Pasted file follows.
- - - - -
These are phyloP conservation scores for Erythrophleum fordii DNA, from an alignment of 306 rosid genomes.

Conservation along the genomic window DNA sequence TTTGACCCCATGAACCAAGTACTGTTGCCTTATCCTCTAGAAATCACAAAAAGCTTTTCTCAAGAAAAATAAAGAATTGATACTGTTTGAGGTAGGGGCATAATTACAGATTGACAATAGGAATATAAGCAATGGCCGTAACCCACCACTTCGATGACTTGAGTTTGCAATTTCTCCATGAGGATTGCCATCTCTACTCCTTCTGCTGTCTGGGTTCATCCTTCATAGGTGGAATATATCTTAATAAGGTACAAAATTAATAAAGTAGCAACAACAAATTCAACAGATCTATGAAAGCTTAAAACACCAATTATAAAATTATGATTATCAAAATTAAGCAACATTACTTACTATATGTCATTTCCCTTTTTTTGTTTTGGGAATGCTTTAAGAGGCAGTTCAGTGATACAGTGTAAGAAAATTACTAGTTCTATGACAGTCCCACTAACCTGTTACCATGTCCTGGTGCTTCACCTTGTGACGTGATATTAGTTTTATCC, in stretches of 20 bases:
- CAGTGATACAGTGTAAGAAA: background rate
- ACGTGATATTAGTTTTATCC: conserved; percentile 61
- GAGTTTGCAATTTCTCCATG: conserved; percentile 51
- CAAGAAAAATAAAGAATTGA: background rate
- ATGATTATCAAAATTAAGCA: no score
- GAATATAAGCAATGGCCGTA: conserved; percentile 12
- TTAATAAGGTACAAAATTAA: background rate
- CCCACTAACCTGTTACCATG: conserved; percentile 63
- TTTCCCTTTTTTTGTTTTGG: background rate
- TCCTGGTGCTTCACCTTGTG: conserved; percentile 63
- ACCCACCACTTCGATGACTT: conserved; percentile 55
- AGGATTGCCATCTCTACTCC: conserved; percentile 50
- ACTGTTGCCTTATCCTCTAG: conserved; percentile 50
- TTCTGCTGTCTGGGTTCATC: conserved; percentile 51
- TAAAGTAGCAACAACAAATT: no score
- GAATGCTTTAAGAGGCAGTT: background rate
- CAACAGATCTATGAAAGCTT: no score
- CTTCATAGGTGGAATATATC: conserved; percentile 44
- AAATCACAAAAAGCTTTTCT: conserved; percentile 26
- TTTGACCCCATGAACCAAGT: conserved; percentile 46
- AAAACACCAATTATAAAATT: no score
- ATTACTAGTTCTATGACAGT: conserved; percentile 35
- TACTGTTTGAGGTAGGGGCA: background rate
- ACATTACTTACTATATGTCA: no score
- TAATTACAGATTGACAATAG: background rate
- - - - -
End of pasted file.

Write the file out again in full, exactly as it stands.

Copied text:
These are phyloP conservation scores for Erythrophleum fordii DNA, from an alignment of 306 rosid genomes.

Conservation along the genomic window DNA sequence TTTGACCCCATGAACCAAGTACTGTTGCCTTATCCTCTAGAAATCACAAAAAGCTTTTCTCAAGAAAAATAAAGAATTGATACTGTTTGAGGTAGGGGCATAATTACAGATTGACAATAGGAATATAAGCAATGGCCGTAACCCACCACTTCGATGACTTGAGTTTGCAATTTCTCCATGAGGATTGCCATCTCTACTCCTTCTGCTGTCTGGGTTCATCCTTCATAGGTGGAATATATCTTAATAAGGTACAAAATTAATAAAGTAGCAACAACAAATTCAACAGATCTATGAAAGCTTAAAACACCAATTATAAAATTATGATTATCAAAATTAAGCAACATTACTTACTATATGTCATTTCCCTTTTTTTGTTTTGGGAATGCTTTAAGAGGCAGTTCAGTGATACAGTGTAAGAAAATTACTAGTTCTATGACAGTCCCACTAACCTGTTACCATGTCCTGGTGCTTCACCTTGTGACGTGATATTAGTTTTATCC, in stretches of 20 bases:
- CAGTGATACAGTGTAAGAAA: background rate
- ACGTGATATTAGTTTTATCC: conserved; percentile 61
- GAGTTTGCAATTTCTCCATG: conserved; percentile 51
- CAAGAAAAATAAAGAATTGA: background rate
- ATGATTATCAAAATTAAGCA: no score
- GAATATAAGCAATGGCCGTA: conserved; percentile 12
- TTAATAAGGTACAAAATTAA: background rate
- CCCACTAACCTGTTACCATG: conserved; percentile 63
- TTTCCCTTTTTTTGTTTTGG: background rate
- TCCTGGTGCTTCACCTTGTG: conserved; percentile 63
- ACCCACCACTTCGATGACTT: conserved; percentile 55
- AGGATTGCCATCTCTACTCC: conserved; percentile 50
- ACTGTTGCCTTATCCTCTAG: conserved; percentile 50
- TTCTGCTGTCTGGGTTCATC: conserved; percentile 51
- TAAAGTAGCAACAACAAATT: no score
- GAATGCTTTAAGAGGCAGTT: background rate
- CAACAGATCTATGAAAGCTT: no score
- CTTCATAGGTGGAATATATC: conserved; percentile 44
- AAATCACAAAAAGCTTTTCT: conserved; percentile 26
- TTTGACCCCATGAACCAAGT: conserved; percentile 46
- AAAACACCAATTATAAAATT: no score
- ATTACTAGTTCTATGACAGT: conserved; percentile 35
- TACTGTTTGAGGTAGGGGCA: background rate
- ACATTACTTACTATATGTCA: no score
- TAATTACAGATTGACAATAG: background rate